March 28, 2007
So I’m sitting here in the Portland, Oregon, airport, waiting for you to show up. All around me I can listen to people talking on their cell phones, and I continue to be amazed at how people will carry on–at a level that we can all hear–about stuff I guarantee you nobody wants to be hearing. It’s not eavesdropping that I’m doing; it’s the unavoidable sound of talking that I’m absorbing. Hey everybody! You don’t turn invisible when you use your phone! Lady! I know your daughter screwed up her flight from spring break in Panama City, but you don’t need to have your family therapy session directly behind me–I’m not even a licensed therapist. But come on–she didn’t miss her flight because she is getting back at you; she missed it because, OBVIOUSLY, if she’s in college and she’s in Panama City, she is “hung over.” She “blew it.” She was chasing the Naked Cowboy down the beach; she was not printing out her boarding passes ahead of time.
The one thing I’m sure about is that the cell phoners are all bored out of their minds–just deliriously bored, because they complain about it in baroque language and with conviction. I think we all know what the antidote for that is. I finished a good foot or so of knitting yesterday, and it was 100% soul-savin’ good times all the way. I’ve never knit so fast in all my days.
I sat next to a pilot on the way out, a chatty guy who was going home after flying ten flights in two days. A cross-country flight to him is like me taking a forgotten backpack to school. Just a little adjustment. He could show me on his cocktail napkin map where we were, based on the landscape out the window. He was happy to tell me all the gruesome hydraulic problems that can happen to planes which are not Southwest Boeing airplanes. I hated to tell him that the fact is that sometimes I fly on those other, “Nintendo” airplanes.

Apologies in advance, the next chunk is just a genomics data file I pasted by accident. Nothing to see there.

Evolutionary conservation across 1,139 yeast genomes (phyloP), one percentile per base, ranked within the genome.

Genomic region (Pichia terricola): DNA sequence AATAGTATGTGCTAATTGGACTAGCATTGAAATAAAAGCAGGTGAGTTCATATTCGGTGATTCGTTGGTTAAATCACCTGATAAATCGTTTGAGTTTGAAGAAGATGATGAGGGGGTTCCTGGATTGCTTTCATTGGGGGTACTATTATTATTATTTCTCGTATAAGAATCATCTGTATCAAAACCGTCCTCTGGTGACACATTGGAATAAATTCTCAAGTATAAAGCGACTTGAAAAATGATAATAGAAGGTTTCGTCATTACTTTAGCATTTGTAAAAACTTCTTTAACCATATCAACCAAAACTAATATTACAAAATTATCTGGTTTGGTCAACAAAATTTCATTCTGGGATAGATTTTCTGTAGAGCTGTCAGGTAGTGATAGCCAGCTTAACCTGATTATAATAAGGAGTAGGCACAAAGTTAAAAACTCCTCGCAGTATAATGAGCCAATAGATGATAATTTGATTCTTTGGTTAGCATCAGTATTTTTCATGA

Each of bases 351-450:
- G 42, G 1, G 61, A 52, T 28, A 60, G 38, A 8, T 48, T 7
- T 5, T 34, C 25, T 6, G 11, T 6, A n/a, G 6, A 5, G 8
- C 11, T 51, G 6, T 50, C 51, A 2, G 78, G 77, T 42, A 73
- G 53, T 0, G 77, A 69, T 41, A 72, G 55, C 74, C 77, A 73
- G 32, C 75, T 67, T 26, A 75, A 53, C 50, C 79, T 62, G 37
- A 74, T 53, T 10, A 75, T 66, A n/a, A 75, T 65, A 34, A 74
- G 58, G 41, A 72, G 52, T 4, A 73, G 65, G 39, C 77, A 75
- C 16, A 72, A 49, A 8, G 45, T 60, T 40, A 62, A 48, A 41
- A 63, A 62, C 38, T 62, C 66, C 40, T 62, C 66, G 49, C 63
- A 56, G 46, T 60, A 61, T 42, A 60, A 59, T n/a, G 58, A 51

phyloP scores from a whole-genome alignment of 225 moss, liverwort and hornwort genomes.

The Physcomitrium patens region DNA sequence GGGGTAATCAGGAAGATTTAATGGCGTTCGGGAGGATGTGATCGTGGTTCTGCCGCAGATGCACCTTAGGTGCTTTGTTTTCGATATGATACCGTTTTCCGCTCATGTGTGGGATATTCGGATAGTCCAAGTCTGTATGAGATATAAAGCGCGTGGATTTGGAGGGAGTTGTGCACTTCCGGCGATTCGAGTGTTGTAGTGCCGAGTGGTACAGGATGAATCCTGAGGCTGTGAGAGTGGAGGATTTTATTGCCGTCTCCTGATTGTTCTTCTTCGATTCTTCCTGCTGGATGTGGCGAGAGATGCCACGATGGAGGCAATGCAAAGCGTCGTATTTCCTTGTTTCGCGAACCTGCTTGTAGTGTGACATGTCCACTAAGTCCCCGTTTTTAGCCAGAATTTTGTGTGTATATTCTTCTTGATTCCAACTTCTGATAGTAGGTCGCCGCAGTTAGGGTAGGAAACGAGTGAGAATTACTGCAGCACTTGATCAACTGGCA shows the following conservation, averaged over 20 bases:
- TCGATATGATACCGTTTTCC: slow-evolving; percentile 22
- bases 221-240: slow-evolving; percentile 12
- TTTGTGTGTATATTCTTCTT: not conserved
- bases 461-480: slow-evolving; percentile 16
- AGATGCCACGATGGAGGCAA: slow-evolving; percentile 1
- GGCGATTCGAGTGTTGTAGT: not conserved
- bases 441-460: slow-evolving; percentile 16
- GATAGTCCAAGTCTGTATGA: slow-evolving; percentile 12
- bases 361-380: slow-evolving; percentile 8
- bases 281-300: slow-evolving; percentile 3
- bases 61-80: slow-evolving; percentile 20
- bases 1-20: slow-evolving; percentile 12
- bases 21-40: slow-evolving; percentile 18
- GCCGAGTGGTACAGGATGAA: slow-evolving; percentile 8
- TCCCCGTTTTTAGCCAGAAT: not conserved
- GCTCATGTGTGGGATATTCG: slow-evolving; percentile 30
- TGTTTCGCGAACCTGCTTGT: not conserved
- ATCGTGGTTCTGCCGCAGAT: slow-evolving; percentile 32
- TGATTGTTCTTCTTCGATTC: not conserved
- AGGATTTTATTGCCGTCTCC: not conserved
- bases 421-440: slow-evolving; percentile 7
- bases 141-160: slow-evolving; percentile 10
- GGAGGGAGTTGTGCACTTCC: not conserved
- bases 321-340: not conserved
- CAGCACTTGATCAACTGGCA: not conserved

On a Southwest flight, the rule of “open seating” is the law, and none of the seats are assigned, which adds a little drama and potential for disappointment if you’re in Boarding Group B. Group A is all smug and “oh I printed out my boarding passes last night”; back in the day, they were all student council presidents and extra-credit suckups. Group C is the Land of the Lost–a more fatalistic and resigned group you’ll never see. They’re all going into the middle seats. One guy said to me, “I just want a seat inside the plane.” But Group B, my group, are the Strivers, the ones looking at Group A and kicking themselves for not printing out their boarding passes twelve minutes earlier yesterday. The Strivers hope against hope that they don’t get stuck in the middle. The Strivers want only to be Not in the Middle. They want to be Group A, yet they are not.
So my suggestion for fellow Group B Strivers: sit down in that aisle seat, that coveted aisle seat which you miraculously scored, and start winding yarn. That middle seat beside you will be taken only when the other 174 seats are filled, after the Crying Baby seat is taken, after the Guy With Many Tattoos seat is taken. It is apparently deeply alarming to think that the woman next to you is going to be swinging yarn around for four hours.
More later. I’m already loving Portland: they pour coffee in the ventilation systems. Everything smells like coffee! You can drink coffee by breathing!
PS We had a hard landing in Portland, and my ball of yarn launched like a cannonball, shooting under the seats ahead of me. Four rows up, a burly guy holds up the ball and says, “Yarn?” which launched an admirable effort to return the ball to me. It was like lassoing a renegade guinea pig.